It amazes me that in 2016, I still hear the occasional story of some software team manager measuring developer productivity by committed lines of code (LOC) per day. In fact, this reminds me of hearing about measles outbreaks. That this still takes place shocks and creates an intense sense of anachronism.
I don’t have an original source, but Bill Gates is reputed to have offered pithy insight on this topic. “Measuring programming progress by lines of code is like measuring aircraft building progress by weight.” This cuts right to the point that “more and faster” does not equal “fit for purpose.” You can write an awful lot of code without any of it proving useful.
Before heading too far down the management criticism rabbit hole, let’s pull back a bit. Let’s take a look at why LOC represents such an attractive nuisance for management.
For many managers, years have passed since their days of slinging code (if those days ever existed in the first place). So this puts them in the unenviable position of managing something relatively opaque to them. And opacity runs afoul of the standard management playbook, wherein they take responsibility for evaluating performances, forecasting, and establishing metric-based incentives.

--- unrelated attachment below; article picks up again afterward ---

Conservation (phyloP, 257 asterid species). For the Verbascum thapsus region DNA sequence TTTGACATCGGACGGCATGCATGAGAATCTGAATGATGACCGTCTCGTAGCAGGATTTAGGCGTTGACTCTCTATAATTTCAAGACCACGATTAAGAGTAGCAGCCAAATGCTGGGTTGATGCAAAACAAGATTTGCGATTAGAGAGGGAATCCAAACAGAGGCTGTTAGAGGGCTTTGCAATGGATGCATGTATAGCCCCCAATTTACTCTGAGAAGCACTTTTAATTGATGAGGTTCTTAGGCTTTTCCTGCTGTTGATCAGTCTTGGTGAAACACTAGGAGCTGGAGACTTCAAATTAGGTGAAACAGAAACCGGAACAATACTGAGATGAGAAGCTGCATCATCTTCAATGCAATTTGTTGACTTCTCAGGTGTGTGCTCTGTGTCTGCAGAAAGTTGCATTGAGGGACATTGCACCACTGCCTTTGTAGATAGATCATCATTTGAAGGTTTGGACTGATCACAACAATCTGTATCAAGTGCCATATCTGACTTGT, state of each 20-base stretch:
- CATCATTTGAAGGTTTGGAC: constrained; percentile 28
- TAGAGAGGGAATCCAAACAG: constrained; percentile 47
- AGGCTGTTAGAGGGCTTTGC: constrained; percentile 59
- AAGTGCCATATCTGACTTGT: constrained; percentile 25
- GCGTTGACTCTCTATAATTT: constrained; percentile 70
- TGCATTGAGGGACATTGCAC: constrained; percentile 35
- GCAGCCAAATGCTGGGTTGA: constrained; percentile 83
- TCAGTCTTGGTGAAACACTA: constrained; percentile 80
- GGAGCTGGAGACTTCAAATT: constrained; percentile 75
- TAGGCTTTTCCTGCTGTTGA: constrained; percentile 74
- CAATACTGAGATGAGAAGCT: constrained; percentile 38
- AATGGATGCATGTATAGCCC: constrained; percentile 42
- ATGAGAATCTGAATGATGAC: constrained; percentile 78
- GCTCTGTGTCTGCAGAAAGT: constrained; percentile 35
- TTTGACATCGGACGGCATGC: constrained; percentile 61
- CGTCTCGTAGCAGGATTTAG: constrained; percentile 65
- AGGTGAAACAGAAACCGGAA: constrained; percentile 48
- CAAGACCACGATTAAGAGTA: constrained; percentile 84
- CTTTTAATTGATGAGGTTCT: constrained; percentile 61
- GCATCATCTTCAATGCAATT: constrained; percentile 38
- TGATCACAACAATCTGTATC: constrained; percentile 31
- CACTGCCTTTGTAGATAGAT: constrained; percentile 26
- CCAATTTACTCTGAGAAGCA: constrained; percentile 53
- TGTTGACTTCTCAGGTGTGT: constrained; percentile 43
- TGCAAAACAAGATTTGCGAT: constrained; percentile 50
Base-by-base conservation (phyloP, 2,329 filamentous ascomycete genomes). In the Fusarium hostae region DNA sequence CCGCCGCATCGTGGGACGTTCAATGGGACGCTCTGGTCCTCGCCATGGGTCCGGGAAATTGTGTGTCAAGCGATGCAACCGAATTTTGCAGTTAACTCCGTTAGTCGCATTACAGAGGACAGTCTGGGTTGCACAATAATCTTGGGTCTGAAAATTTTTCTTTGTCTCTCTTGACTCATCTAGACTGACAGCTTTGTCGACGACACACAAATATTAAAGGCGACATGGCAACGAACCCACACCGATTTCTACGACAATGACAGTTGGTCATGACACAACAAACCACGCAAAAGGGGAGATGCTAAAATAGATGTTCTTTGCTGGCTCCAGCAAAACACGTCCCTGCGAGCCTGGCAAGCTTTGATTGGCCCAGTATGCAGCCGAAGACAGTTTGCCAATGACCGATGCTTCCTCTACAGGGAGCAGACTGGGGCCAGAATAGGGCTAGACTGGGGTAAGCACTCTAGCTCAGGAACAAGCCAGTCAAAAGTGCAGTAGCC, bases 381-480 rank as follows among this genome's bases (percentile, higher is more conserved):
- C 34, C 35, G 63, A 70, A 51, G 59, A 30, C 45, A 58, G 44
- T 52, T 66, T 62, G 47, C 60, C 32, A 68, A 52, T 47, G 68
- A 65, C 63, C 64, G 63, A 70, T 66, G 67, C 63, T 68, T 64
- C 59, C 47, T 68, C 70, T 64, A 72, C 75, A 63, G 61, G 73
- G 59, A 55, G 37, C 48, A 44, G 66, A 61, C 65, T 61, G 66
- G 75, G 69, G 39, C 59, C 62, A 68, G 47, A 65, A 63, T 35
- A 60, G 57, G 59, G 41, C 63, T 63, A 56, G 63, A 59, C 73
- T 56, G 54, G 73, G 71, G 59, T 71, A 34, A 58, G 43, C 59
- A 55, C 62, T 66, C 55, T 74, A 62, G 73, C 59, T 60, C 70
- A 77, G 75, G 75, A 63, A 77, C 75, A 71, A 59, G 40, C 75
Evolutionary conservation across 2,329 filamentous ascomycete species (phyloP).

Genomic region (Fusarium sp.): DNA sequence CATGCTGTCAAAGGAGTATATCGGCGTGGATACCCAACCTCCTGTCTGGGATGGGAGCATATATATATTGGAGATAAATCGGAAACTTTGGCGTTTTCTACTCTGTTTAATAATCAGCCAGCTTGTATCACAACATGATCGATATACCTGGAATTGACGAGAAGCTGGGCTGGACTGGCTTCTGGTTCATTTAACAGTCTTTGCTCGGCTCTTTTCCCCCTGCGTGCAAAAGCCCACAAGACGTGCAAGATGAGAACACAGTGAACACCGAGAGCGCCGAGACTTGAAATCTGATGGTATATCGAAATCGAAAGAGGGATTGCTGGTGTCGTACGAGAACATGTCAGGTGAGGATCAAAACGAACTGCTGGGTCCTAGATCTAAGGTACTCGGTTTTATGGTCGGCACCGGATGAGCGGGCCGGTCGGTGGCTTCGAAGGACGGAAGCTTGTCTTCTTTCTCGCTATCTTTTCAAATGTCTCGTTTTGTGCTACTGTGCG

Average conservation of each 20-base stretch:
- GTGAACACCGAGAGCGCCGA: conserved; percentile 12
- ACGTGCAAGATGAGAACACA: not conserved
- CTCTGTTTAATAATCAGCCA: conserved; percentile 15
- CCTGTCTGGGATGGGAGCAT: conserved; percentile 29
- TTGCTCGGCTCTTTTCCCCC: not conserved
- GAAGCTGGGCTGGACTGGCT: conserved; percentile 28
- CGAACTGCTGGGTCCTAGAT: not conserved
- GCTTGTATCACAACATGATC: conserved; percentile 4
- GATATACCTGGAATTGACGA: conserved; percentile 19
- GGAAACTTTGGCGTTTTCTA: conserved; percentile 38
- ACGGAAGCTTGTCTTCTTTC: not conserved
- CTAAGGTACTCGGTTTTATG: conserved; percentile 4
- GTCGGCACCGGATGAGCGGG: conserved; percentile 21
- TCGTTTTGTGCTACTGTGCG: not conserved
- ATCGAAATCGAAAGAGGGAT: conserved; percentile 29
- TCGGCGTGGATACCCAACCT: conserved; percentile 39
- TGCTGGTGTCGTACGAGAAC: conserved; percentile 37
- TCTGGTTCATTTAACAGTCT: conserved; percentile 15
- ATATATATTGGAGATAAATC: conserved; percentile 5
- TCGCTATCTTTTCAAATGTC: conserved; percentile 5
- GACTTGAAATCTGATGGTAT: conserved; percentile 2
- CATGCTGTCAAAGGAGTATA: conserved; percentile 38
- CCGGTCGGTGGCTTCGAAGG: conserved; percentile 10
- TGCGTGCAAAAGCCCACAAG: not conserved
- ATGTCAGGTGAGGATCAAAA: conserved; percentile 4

The Attraction of Lines of Code
Let’s consider a study in contrasts. Imagine that you took a job managing a team of ditch diggers. Each day you could stand there with your clipboard, evaluating visible progress and performance. The diggers that moved the most dirt per hour would represent your superstars and the ones that tired easily and took many breaks would represent the laggards. You could forecast milestones by observing yards dug per day and then extrapolating that over the course of days, weeks, and months. Your reports up to your superiors practically write themselves.
But now let’s change the game a bit. Imagine that all ditches were dug purely underground and that you had to remain on the surface at all times. Suddenly accounts or progress, metrics, and performance all come indirectly. You need to rely on anecdotes from your team about one another to understand performance. And you only know whether or not you’ve hit a milestone on the day that water either starts draining or stays where it is.
If you found yourself in this position suddenly, wouldn’t you cling to any semblance of measurability as if it were a life preserver? Even if you knew it was reductionist, wouldn’t you cling? Even if you knew it might mislead you? Such is the plight of the dev manager.
In their world of opacity, lines of code represents something concrete and tangible. It offers the promise of making their job substantially more approachable. And so in order to take it away, we need to offer them something else instead.